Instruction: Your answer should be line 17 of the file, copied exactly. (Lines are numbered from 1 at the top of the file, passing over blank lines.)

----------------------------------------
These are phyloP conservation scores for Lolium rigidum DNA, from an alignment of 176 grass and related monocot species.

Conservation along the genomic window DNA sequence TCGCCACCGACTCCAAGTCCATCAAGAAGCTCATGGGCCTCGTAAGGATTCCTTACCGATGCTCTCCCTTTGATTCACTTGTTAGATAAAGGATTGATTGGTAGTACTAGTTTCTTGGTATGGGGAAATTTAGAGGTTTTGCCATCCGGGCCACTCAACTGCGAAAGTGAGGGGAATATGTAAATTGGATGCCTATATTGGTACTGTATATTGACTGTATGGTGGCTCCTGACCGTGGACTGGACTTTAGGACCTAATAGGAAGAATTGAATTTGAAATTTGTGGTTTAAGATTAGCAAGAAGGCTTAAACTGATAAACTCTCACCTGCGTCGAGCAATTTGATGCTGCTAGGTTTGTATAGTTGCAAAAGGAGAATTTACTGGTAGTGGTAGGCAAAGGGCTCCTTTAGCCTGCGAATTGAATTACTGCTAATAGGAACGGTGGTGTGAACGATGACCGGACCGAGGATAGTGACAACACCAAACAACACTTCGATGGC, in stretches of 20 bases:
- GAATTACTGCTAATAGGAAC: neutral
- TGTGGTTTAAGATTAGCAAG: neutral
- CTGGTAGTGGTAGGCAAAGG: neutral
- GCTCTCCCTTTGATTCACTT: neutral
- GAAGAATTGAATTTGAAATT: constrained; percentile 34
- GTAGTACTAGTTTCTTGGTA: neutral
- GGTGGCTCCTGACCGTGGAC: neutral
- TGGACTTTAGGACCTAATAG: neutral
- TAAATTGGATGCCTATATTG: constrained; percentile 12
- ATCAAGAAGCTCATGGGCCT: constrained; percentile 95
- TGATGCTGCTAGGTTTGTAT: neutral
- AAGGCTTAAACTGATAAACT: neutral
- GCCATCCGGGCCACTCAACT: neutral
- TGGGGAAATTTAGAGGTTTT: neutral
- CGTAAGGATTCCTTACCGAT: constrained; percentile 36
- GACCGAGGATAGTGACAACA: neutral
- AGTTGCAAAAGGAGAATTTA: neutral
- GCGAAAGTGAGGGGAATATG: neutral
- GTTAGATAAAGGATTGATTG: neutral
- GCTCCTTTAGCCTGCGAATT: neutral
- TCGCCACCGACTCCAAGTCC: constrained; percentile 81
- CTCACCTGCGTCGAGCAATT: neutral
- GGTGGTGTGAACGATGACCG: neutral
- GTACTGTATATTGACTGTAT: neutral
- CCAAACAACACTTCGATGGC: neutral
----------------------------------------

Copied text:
- CGTAAGGATTCCTTACCGAT: constrained; percentile 36